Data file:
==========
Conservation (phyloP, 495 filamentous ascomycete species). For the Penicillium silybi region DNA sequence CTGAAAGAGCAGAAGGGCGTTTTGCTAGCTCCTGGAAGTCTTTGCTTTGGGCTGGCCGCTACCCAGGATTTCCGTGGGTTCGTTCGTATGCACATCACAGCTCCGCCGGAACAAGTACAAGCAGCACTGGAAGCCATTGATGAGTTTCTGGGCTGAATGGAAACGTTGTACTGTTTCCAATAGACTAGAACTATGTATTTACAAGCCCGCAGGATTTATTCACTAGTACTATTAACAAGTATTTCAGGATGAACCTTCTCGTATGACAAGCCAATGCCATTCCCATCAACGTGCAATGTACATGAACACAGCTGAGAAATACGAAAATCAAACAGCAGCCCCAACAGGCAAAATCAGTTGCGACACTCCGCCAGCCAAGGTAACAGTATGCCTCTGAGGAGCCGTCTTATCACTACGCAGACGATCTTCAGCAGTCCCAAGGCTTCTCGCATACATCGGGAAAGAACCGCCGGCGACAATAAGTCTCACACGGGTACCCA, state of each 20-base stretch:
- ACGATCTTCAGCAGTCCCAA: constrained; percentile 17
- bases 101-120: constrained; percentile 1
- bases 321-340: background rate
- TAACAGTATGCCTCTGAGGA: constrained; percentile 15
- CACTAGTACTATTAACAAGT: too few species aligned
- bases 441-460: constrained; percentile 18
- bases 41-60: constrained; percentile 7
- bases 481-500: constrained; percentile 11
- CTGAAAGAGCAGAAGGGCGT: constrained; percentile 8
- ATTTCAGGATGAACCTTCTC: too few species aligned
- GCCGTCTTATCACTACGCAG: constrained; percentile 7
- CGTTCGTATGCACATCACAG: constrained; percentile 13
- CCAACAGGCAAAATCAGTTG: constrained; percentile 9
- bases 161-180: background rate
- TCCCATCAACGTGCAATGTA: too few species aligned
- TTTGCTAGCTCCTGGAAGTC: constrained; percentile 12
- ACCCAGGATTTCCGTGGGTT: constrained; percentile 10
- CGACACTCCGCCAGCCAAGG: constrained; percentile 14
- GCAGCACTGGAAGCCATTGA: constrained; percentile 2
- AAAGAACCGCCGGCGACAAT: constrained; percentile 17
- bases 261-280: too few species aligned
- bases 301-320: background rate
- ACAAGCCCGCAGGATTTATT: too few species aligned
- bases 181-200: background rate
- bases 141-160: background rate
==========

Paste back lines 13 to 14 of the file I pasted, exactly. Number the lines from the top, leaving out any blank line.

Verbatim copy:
- CGTTCGTATGCACATCACAG: constrained; percentile 13
- CCAACAGGCAAAATCAGTTG: constrained; percentile 9